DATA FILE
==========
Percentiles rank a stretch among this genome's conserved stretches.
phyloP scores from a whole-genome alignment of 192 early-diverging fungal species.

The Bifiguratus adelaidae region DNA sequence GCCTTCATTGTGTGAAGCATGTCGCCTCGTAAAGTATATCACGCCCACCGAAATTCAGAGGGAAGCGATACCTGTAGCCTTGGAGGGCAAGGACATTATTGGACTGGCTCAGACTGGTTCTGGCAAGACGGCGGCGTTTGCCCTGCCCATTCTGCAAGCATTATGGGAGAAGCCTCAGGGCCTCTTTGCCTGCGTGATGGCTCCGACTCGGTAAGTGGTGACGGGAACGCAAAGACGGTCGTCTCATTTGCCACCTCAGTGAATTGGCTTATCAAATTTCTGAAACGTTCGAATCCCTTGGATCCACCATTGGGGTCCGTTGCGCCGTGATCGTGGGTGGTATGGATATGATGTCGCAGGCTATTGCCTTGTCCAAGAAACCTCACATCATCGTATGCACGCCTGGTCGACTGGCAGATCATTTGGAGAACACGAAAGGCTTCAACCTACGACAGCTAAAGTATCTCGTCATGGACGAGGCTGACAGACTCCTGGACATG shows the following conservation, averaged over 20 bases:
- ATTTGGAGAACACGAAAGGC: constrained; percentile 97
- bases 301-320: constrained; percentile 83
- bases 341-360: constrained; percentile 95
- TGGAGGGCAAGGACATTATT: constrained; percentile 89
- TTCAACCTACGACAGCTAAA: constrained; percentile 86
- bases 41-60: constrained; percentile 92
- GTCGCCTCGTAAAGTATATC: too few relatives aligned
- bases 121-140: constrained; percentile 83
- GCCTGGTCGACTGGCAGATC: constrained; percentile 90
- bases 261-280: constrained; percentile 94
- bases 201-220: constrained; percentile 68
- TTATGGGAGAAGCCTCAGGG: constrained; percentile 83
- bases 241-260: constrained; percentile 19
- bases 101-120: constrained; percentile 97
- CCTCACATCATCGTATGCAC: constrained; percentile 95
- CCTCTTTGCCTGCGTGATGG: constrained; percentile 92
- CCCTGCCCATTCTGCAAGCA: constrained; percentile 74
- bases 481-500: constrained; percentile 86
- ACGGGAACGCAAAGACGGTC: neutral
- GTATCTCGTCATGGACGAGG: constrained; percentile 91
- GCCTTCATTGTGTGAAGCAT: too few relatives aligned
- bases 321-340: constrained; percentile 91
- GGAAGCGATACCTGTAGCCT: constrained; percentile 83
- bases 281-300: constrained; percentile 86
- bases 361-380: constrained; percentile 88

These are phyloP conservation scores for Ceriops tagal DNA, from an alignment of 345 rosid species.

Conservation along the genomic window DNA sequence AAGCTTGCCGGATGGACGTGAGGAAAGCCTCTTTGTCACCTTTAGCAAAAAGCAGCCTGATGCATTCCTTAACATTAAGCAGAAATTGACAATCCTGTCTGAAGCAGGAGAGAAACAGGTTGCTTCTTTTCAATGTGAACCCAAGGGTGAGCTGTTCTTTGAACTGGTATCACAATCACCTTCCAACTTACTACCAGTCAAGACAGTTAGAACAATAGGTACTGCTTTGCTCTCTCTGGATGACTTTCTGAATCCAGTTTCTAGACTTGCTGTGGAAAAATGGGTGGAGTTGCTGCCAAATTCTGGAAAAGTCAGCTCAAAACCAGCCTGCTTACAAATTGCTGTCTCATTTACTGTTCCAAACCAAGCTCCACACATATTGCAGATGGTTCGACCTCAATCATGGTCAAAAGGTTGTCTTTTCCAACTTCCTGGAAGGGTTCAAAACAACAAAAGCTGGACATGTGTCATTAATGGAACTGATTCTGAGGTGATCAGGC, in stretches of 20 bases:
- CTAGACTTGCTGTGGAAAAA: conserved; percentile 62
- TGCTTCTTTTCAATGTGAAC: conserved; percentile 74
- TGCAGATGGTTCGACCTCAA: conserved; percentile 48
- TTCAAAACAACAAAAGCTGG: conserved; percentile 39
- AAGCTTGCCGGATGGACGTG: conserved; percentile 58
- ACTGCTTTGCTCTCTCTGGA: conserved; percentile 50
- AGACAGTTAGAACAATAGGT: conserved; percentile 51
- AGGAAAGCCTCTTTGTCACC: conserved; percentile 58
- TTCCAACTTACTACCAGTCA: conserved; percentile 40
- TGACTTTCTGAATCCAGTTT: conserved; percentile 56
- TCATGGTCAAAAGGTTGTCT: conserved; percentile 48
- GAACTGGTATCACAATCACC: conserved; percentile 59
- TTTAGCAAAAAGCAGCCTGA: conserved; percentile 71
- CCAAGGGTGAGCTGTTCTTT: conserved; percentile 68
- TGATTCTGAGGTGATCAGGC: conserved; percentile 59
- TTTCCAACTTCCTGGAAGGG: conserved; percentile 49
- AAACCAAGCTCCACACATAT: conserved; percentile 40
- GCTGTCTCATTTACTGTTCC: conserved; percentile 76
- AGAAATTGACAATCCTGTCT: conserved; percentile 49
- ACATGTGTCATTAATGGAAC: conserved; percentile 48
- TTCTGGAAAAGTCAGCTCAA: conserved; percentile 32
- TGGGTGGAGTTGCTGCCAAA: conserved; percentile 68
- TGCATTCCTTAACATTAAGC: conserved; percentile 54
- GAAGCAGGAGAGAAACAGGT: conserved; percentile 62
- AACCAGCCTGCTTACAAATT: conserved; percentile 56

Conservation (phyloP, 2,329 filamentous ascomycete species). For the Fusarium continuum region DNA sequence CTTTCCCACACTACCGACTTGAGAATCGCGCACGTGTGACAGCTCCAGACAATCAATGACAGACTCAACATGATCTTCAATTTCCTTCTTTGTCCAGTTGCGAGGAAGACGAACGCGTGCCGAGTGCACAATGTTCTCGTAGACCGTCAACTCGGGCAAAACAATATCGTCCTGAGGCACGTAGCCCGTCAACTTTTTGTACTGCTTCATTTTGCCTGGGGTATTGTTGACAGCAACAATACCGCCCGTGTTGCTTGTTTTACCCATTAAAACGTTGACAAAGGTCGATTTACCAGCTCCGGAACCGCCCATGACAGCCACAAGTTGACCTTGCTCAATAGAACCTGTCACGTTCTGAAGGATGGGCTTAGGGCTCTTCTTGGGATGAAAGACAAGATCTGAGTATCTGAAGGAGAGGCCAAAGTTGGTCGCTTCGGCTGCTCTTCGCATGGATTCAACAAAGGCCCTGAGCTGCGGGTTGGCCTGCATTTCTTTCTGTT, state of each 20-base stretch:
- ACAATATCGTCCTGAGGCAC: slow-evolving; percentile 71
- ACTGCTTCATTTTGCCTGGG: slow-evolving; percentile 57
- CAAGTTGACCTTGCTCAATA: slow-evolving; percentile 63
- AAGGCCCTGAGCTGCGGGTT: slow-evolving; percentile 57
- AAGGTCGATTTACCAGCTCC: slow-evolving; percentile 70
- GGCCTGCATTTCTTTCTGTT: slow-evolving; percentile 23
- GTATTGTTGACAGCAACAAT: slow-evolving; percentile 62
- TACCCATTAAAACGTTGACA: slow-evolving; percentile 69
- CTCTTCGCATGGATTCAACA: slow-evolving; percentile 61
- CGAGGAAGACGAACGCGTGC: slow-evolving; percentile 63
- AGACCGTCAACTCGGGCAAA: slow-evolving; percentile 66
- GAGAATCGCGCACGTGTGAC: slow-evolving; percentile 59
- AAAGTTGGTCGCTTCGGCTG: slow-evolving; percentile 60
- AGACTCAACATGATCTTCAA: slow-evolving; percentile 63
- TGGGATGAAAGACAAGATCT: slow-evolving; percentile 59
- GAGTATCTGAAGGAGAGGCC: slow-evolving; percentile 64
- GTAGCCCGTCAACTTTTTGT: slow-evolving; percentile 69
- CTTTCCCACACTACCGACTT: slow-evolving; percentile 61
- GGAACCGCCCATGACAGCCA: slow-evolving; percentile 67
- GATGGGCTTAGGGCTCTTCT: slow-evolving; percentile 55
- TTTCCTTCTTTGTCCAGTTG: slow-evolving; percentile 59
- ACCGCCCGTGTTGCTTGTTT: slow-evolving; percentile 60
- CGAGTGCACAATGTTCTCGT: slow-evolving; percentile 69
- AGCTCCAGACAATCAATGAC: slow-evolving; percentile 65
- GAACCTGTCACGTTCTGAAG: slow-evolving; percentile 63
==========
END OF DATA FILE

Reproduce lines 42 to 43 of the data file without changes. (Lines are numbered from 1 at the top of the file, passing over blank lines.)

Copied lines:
- GAACTGGTATCACAATCACC: conserved; percentile 59
- TTTAGCAAAAAGCAGCCTGA: conserved; percentile 71